John Goodenough of the US, Britain’s Stanley Whittingham and Japan’s Akira Yoshino Wednesday won the Nobel Chemistry Prize for the development of lithium-ion batteries, the Royal Swedish Academy of Sciences said.
“This lightweight, rechargeable and powerful battery is now used in everything from mobile phones to laptops and electric vehicles…(and) can also store significant amounts of energy from solar and wind power, making possible a fossil fuel-free society,” the Nobel Prize jury said.
— The Nobel Prize (@NobelPrize) October 9, 2019
“Lithium batteries have revolutionized our lives since they first entered the market in 1991,” it said, adding they were “of the greatest benefit to humankind”.
The three will receive the prize from King Carl XVI Gustaf at a formal ceremony in Stockholm on December 10, the anniversary of the 1896 death of scientist Alfred Nobel who created the prizes in his last will and testament.
Last year, the honor went to US scientists Frances Arnold and George Smith and British researcher Gregory Winter for developing enzymes used for greener and safer chemistry and antibody drugs with less side effects.
Arnold was just the fifth woman to clinch chemistry’s most prestigious honour since Marie Curie was honored in 1911.
This year’s Nobel prize season kicked off on Monday with the Medicine Prize awarded to Americans William Kaelin and Gregg Semenza, and Britain’s Peter Ratcliffe.
Peace Prize on Friday
They won for research into how human cells sense and adapt to changing oxygen levels, opening up new strategies to fight such diseases as cancer and anaemia.
On Tuesday, the Physics Prize honoured Canadian-American cosmologist James Peebles and Swiss astronomers Michel Mayor and Didier Queloz for research on how the Universe evolved after the Big Bang, and the first discovery of a planet outside our solar system, known as an exoplanet.
The Literature Prize will follow on Thursday, with two laureates to be crowned after a sexual harassment scandal forced the Swedish Academy to postpone the 2018 award, for the first time in 70 years.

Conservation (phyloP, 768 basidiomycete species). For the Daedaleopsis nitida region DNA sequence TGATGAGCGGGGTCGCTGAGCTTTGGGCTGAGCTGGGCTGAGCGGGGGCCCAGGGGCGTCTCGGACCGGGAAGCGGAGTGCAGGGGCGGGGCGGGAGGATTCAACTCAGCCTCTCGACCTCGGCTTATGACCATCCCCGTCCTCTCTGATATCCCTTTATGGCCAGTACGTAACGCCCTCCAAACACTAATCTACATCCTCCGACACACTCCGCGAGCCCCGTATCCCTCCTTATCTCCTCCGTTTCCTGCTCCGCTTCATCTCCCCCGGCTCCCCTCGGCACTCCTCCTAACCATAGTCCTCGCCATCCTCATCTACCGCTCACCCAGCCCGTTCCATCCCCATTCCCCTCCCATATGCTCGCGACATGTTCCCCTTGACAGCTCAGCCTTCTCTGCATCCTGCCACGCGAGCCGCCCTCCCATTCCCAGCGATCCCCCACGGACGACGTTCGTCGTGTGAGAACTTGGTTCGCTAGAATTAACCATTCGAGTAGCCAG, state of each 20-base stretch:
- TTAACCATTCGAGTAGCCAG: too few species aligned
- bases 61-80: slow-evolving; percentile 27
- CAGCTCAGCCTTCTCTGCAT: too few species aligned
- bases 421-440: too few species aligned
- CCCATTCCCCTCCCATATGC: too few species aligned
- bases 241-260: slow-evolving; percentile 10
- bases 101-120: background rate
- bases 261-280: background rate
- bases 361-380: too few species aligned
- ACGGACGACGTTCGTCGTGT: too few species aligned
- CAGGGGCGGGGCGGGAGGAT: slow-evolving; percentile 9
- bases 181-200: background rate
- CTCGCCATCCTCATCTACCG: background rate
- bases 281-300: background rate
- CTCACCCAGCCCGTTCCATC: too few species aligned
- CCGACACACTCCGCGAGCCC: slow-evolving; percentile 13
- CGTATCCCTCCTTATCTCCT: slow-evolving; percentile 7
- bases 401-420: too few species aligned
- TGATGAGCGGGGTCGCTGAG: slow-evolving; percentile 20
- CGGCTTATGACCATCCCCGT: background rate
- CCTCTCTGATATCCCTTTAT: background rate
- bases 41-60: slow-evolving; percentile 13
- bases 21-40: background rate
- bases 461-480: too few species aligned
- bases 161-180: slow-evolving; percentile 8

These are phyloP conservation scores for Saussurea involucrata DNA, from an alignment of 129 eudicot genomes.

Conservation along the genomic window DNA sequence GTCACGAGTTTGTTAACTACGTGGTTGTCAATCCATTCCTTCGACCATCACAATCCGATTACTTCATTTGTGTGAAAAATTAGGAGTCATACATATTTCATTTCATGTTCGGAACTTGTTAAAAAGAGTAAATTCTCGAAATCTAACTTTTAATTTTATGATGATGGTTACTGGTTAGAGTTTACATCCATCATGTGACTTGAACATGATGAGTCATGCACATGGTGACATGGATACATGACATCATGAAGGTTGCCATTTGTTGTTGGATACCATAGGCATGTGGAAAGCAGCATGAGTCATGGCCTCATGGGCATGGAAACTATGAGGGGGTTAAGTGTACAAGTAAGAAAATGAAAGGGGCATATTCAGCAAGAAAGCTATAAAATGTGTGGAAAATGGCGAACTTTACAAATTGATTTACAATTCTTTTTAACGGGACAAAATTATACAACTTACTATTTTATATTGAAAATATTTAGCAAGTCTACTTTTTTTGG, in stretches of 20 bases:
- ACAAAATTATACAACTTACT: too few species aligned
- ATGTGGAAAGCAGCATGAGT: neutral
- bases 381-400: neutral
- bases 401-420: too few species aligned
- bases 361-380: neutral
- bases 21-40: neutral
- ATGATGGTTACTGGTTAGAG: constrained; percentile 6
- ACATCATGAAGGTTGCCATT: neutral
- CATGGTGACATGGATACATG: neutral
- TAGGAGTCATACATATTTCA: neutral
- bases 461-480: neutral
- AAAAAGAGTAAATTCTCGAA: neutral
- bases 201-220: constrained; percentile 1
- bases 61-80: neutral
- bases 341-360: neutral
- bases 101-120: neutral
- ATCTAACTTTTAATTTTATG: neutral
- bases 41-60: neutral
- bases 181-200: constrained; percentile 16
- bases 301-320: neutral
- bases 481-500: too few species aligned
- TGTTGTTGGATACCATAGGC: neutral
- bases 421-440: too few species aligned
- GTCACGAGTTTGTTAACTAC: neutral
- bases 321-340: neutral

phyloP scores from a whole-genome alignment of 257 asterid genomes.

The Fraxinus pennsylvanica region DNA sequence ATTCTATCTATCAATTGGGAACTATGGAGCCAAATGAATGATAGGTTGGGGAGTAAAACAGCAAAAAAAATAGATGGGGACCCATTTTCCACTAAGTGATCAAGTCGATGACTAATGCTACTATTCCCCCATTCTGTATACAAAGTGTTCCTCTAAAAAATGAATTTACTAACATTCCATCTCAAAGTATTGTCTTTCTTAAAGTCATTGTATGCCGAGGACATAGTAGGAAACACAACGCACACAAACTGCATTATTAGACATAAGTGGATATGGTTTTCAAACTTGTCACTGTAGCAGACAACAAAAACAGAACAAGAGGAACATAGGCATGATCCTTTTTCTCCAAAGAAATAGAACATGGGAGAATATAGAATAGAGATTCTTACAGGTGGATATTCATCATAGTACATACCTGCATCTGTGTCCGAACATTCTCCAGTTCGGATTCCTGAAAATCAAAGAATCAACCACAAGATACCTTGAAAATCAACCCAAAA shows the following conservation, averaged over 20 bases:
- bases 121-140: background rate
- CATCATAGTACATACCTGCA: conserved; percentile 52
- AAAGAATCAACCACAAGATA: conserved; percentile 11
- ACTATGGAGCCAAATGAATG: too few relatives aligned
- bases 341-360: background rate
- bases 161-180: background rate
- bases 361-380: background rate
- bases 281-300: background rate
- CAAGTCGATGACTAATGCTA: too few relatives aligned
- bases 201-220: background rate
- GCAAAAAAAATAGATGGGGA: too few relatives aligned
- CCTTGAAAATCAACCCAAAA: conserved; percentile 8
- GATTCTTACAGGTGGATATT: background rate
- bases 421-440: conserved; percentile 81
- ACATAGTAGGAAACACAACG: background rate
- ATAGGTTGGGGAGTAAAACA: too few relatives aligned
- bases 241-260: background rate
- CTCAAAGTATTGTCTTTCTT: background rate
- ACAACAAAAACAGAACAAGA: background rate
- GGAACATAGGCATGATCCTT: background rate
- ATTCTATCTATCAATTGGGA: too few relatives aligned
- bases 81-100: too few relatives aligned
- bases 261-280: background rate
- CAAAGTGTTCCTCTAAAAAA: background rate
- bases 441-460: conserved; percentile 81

Some names creating a buzz ahead of this year’s literature prize are Canadian poet Anne Carson, Kenyan writer Ngugi Wa Thiong’o, Romanian poet and novelist Mircea Cartarescu and Polish writer and activist Olga Tokarczuk.
On Friday the action moves to Norway where the Peace Prize is awarded, with bookies predicting a win for Swedish teen climate activist Greta Thunberg on betting sites such as Ladbrokes.
The Economics Prize will wrap up the Nobel prize season on Monday, October 14.
Republicans walk out of impeachment hearing to get ‘orders’ from the White House: Claire McCaskill
As US Ambassador to the European Union Gordon Sondland took his seat to give his testimony for today's public hearings in the House impeachment inquiry, former Sen. Claire McCaskill pointed out on MSNBC that key Republicans on the House Intelligence committee walked out of the room after Sondland's opening statement was released.
"And they are talking to the White House, I guarantee you right now, trying to figure out a path forward," McCaskill said. "And so, we may not gavel in for a while because it will be very difficult for Schiff to gavel in until the Minority shows up."
‘Devastating for Trump’: Former White House lawyer says president’s defense ‘has entirely collapsed’ with Sondland testimony
Ambassador Gordon Sondland will present "devastating" testimony, as evidenced by leaked copies of his opening statement.
Sondland directly will implicate President Donald Trump for a "quid pro quo" in his opening testimony.
Neal Katyal, the former acting Solicitor General in the Obama administration, offered his analysis of the testimony on Wednesday.
Katyal's analysis offers the implications for Rudy Giuliani, Vice President Mike Pence and Secretary of State Mike Pompeo, who Katyal suggests will need to be subpoenaed by House Democrats.
Ohio farmer who voted for Trump mulls independent run against Jim Jordan: ‘We hold kryptonite to this president in our shirt pockets’
Rep. Jim Jordan of Ohio has been a favorite of the far-right Tea Party and is one of President Donald Trump’s most strident defenders in the U.S. House of Representatives. But not everyone in the Buckeye State appreciates Jordan’s relentless support of Trumpism, and a farmer who supported Trump in 2016 is exploring the possibility of running against Jordan in the 2020 election.
The Toledo Blade’s Liz Skalka reports that Chris Gibbs, a cattle and grain farmer from Shelby County, Ohio, is “launching an exploratory committee” to possibly run against Jordan. A former Republican, Gibbs would challenge Jordan not as a Democrat, but as an independent — and his biggest motivation is Trump’s tariffs.